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Budget 2013-14: Thumbs up from PM, thumbs down from opposition

Agencies [ Updated 28 Feb 2013, 21:33:31 ]
Budget 2013-14: Thumbs up from PM, thumbs down from opposition

New Delhi, Feb 28: Prime Minister Manmohan Singh has praised the union budget presented by finance minister P Chidambaram while the opposition parties and outside supporters  like SP and BSP have slammed it for being low in substance.



Hailing the budget, Prime Minister Manmohan Singh today said it would reverse the pessimistic mood and lay the roadmap for investments as he expressed confidence of returning to eight per cent growth within three years.

Singh listed fiscal deficit, inflation and current account deficit as three barriers that can affect the realisation of the growth potential of the economy.

“Given the formidable challenges facing our economy, the Finance Minister has done a commendable job,” the Prime Minister said in an interview to Doordarshan soon after the presentation of the General Budget for 2013-14.

“The Finance Minister has taken important steps to reverse pessimistic mood with regard to investment climate, with regard to the growth potential and possibilities of our economy,” he said.

Singh said India needs to accelerate the tempo of growth to create jobs for its growing labour force to the extent of about 10 million persons every year.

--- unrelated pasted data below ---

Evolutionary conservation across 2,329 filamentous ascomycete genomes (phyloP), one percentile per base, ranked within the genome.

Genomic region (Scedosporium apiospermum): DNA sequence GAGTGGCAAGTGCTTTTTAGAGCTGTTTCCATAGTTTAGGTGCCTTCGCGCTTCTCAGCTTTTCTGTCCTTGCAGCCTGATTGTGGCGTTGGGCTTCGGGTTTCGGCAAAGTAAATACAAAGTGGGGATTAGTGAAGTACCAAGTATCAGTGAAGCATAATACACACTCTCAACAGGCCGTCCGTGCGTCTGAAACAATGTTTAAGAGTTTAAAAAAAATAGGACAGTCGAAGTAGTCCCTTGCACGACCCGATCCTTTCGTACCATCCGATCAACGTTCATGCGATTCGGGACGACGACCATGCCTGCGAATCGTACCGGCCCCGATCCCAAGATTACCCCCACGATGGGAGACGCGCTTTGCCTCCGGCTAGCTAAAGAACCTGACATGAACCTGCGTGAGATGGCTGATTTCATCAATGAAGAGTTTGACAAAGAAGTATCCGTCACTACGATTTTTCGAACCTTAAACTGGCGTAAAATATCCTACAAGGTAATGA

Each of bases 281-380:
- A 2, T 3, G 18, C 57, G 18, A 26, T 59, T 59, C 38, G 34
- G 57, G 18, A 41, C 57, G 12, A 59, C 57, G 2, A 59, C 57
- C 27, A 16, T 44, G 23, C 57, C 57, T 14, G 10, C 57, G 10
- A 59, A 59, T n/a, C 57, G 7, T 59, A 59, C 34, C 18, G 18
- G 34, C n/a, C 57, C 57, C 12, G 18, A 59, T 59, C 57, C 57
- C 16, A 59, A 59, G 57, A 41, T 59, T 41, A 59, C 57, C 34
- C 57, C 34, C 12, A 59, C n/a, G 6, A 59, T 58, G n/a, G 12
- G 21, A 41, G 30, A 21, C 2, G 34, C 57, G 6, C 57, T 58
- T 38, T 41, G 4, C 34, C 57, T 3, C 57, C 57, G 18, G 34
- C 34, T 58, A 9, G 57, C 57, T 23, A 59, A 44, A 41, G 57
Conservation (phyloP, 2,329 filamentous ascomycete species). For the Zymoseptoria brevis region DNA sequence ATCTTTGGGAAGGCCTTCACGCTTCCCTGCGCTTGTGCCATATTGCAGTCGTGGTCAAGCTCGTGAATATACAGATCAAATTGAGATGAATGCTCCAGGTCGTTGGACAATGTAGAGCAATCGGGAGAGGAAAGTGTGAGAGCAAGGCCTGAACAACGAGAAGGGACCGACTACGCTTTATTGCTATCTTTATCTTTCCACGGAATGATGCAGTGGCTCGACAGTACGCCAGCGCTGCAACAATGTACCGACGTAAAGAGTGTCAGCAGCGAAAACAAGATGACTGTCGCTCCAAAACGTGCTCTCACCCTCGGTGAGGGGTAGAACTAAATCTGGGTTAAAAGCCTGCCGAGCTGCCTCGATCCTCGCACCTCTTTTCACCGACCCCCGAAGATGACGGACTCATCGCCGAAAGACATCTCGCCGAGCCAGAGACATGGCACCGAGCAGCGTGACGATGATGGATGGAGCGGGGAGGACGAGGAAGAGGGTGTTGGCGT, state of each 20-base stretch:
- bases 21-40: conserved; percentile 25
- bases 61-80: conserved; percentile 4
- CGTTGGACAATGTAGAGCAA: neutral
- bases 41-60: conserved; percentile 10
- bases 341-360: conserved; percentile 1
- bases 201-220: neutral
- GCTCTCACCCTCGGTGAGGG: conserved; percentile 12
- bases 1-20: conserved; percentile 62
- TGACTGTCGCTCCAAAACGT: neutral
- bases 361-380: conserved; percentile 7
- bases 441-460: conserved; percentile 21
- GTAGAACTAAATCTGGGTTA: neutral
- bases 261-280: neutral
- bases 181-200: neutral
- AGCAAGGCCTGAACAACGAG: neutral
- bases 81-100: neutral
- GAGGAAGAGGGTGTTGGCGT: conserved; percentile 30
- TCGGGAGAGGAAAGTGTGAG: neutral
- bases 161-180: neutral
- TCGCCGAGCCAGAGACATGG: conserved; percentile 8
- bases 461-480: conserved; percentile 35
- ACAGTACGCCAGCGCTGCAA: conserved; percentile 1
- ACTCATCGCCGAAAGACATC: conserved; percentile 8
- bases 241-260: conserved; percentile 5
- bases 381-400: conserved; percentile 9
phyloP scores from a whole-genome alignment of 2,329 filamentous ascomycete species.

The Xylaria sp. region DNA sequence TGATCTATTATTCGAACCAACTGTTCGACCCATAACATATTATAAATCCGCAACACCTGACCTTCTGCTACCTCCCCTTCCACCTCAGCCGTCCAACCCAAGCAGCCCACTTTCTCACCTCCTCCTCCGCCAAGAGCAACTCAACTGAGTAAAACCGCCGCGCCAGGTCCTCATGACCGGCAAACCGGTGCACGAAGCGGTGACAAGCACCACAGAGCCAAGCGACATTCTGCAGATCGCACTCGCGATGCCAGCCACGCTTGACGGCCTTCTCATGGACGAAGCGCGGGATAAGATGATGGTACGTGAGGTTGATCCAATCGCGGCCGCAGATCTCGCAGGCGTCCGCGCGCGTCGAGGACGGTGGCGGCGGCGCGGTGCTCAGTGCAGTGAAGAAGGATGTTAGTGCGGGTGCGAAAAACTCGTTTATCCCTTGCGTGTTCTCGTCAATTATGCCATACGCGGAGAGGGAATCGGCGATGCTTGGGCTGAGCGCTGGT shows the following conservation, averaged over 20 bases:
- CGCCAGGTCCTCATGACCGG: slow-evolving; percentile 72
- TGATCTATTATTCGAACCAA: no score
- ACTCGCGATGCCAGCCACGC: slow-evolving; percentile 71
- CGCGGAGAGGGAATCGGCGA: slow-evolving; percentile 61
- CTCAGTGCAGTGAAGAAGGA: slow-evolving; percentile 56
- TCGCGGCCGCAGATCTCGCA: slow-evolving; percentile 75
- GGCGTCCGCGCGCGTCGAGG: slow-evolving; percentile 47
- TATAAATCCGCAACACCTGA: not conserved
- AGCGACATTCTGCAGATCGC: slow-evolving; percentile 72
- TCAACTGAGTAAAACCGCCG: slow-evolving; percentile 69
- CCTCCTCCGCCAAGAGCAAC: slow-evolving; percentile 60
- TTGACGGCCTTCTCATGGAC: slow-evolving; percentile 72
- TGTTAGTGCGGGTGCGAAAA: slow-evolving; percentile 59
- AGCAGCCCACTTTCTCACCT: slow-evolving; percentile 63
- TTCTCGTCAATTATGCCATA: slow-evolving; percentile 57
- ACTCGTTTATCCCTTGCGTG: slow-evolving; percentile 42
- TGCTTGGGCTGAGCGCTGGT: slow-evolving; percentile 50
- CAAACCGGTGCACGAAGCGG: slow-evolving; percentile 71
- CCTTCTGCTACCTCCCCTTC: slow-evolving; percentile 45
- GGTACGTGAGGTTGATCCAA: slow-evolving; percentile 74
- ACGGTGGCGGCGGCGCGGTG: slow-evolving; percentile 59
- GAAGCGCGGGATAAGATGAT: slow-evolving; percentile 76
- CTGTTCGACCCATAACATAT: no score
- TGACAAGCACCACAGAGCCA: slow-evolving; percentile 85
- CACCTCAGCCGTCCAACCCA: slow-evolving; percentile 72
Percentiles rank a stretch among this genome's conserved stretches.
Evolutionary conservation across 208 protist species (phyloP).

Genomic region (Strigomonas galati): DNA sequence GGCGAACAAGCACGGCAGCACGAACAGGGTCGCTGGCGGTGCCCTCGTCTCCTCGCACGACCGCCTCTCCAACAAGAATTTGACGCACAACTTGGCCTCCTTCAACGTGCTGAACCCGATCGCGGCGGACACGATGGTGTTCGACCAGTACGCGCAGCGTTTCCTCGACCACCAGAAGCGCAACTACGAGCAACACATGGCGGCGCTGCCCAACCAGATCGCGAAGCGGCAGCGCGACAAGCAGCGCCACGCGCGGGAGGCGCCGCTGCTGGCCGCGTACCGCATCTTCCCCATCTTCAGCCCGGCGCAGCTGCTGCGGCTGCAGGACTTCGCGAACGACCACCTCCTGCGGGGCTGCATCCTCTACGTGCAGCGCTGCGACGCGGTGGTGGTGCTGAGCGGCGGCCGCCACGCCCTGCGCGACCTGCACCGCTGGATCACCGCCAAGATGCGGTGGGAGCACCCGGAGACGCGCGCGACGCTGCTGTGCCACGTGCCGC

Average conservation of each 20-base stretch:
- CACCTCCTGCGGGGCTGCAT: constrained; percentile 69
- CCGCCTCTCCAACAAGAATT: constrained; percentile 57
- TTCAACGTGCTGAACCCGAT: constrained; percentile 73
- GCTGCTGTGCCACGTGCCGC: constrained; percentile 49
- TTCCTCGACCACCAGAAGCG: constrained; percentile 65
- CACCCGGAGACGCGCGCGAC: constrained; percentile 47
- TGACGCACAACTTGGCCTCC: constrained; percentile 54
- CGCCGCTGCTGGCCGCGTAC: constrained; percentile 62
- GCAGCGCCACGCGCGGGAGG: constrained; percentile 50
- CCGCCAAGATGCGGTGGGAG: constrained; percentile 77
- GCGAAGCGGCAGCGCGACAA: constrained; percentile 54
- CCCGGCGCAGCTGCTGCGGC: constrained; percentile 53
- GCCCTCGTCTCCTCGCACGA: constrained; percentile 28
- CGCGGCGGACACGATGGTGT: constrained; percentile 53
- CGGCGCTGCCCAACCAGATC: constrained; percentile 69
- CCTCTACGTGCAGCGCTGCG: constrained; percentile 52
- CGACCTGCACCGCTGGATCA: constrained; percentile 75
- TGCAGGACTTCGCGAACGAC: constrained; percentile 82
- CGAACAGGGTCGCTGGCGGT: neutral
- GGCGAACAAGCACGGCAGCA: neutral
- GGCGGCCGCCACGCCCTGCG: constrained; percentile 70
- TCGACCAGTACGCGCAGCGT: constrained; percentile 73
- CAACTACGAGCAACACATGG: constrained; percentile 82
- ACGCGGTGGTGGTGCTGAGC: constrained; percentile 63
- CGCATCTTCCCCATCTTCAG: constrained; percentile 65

“We need, as the 12th five year plan has mentioned eloquently, a growth rate of about eight per cent. This is a growth rate which is consistent with our underlying potential,” he said, adding it was a difficult task which cannot be achieved in a single year.

Singh said the Finance Minister has laid out a roadmap which has “plenty of food for every ministry to chew there”.

Expressing confidence that India could return to eight per cent growth within three years, Singh said all ministries needed to work together to convert the challenges identified by the Finance Minister into opportunities.

“It is up to the collective wisdom of my council of ministers to convert these challenges into opportunities to accelerate the tempo of growth, to make it more inclusive, to make it more sustainable,” Singh said.

Noting that the economic survey had pegged the growth rate between 6.2 and 6.7 per cent, Singh said “in three years’ time, if we work hard and the world economy also improves, we should get back to 8 per cent growth rate in two to three years time”.

He flagged three “barriers”—fiscal deficit, inflation and current account deficit—that can affect the realisation of the growth potential of the economy and said there was a need for a multi-pronged strategy to tackle these.

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